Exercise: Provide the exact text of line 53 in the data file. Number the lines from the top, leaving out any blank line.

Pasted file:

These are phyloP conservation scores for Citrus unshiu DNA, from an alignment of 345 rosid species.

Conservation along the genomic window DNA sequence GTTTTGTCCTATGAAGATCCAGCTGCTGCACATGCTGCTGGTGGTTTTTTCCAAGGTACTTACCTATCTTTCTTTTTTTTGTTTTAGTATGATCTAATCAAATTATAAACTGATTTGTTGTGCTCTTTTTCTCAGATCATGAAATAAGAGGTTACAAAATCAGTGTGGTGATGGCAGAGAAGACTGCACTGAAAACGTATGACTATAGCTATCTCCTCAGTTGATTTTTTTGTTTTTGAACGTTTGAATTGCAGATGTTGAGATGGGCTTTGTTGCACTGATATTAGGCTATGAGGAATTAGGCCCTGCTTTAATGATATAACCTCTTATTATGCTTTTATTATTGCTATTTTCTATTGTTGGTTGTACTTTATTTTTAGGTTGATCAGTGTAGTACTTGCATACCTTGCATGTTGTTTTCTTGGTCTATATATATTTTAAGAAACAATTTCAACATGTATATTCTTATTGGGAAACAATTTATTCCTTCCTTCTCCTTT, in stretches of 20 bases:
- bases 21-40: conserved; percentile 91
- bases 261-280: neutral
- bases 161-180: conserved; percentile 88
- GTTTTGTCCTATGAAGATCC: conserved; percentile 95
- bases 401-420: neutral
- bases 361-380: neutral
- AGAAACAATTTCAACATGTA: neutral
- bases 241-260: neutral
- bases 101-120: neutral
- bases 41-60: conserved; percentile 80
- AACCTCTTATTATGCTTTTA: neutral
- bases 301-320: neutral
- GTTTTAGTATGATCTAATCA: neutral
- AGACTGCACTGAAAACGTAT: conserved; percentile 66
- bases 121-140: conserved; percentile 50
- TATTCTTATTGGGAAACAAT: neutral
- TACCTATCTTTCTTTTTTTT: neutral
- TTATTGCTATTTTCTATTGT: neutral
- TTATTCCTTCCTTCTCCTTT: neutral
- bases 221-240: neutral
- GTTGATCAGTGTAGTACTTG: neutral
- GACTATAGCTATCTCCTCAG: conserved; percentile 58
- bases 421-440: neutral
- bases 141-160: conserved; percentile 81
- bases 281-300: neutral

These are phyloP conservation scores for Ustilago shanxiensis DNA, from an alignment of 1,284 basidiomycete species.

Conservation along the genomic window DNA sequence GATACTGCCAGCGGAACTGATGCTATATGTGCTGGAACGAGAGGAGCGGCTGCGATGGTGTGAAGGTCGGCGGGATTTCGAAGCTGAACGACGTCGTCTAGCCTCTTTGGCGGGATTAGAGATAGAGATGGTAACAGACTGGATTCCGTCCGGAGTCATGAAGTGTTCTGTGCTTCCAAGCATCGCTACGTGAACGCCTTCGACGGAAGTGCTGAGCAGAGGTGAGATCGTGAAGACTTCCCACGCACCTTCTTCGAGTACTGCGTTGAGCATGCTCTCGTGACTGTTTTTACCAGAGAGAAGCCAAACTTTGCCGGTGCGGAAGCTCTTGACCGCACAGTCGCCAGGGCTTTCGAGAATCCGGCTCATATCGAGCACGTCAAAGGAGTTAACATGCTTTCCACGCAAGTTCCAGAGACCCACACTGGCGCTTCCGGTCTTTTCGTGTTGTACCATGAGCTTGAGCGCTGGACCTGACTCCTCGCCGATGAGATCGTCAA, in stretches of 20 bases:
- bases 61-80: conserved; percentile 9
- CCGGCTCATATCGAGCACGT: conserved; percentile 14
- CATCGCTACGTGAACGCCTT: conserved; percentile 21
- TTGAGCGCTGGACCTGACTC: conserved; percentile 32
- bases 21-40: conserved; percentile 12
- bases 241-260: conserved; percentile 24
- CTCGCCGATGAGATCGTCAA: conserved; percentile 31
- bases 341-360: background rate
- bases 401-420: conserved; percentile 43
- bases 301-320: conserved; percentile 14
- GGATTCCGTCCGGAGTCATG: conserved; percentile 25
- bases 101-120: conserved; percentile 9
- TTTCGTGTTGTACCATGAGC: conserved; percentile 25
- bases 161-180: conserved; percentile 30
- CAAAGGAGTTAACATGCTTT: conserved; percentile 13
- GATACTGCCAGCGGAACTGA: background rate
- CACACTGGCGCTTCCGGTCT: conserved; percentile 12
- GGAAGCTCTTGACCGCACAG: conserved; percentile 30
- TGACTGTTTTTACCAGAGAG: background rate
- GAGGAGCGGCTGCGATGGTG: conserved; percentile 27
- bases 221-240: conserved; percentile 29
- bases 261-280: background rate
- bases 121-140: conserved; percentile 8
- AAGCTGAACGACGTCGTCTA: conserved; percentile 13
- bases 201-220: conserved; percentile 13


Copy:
- AAGCTGAACGACGTCGTCTA: conserved; percentile 13